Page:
Cisco Teams With Partners To Improve VoWLAN Performance

Nokia plans to build new voice-ready features into wireless devices such as dual-mode cellular/Wi-Fi phones, RIM is looking at ways to push the technology into its BlackBerry devices and Intel plans to build the new technology into its mobile chipsets, said Ben Gibson, director of wireless marketing at Cisco, San Jose, Calif.

The three vendors are among the first to use the newest version of Cisco Compatible Extensions (CCX), a toolset that Cisco offers to device vendors to ensure compatibility with its WLAN infrastructure. The latest version of CCX, which launched last month and also is available to other vendors, includes new features that Cisco says should be built into client devices to optimize the performance of VoWLANs by improving communications between clients and access points.

"Over the course of the next two to three quarters, we expect to see the new features baked into client devices," Gibson said.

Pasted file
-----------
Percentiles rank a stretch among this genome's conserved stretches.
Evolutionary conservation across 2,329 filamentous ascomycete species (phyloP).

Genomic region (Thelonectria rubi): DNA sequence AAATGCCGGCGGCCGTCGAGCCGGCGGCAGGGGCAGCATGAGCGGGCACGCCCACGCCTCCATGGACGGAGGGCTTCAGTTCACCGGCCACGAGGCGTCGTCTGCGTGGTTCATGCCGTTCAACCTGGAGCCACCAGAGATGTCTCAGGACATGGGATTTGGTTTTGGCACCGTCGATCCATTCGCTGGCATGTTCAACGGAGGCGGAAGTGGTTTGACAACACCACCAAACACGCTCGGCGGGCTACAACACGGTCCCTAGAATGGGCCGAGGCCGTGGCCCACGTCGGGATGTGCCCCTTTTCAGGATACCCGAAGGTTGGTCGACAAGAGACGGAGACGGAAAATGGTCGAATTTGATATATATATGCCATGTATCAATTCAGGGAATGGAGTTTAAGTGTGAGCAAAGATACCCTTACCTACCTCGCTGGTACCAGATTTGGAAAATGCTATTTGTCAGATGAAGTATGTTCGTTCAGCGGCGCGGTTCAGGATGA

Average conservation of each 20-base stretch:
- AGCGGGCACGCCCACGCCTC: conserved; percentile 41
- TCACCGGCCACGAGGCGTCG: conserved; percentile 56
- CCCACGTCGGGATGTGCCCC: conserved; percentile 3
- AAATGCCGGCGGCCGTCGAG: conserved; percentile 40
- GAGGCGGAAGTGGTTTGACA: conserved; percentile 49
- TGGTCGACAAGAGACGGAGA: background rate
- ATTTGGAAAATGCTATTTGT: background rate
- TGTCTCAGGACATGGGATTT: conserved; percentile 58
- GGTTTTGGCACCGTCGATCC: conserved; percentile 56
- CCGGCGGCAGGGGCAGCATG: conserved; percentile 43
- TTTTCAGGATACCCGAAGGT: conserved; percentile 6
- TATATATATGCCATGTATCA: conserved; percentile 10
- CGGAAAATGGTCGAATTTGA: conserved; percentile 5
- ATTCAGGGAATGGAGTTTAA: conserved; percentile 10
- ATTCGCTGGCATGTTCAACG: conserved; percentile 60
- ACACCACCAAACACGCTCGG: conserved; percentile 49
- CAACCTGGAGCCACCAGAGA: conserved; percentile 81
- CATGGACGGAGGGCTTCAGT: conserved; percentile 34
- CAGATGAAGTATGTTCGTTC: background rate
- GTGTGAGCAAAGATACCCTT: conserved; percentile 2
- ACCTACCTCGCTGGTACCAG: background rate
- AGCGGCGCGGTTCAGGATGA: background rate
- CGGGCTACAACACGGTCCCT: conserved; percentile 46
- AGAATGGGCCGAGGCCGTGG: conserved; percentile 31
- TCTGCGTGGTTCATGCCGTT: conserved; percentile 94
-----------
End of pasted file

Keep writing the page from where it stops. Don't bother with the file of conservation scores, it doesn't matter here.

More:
For example, new specifications in CCX call for devices to ping access points when they want to connect instead of traditional deployments in which access points constantly ping devices to ask if they "want to talk."

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"The fact that the client proactively talks to the infrastructure creates a significant benefit to battery conservation," Gibson said. Battery power is conserved because devices no longer have to respond to the constant requests from the access point.

CCX also adds Call Admission features that enable access points to cap the number of voice users that can connect, which help protect call quality. In addition, new load-balancing capabilities can direct a device to associate with a different access point if the first one is full.

Voice could be the application that drives pervasive rollouts of WLAN technology, which today tends to be limited to vertical market and departmental deployments, said Brad King, vice president of wireless at NetVersant, a solution provider. in Houston

" 'Carpeted' customers really haven't deployed wireless because they've been waiting for a killer app. Voice could be that killer app," King said.

NetVersant's wireless business is on track to double this year. However, only about 5 percent of the solution provider's wireless customers run VoIP over their WLANs.

"The market just hasn't been ready, but you will see hyper growth [in VoWLAN deployments] in the next two to three years," King said.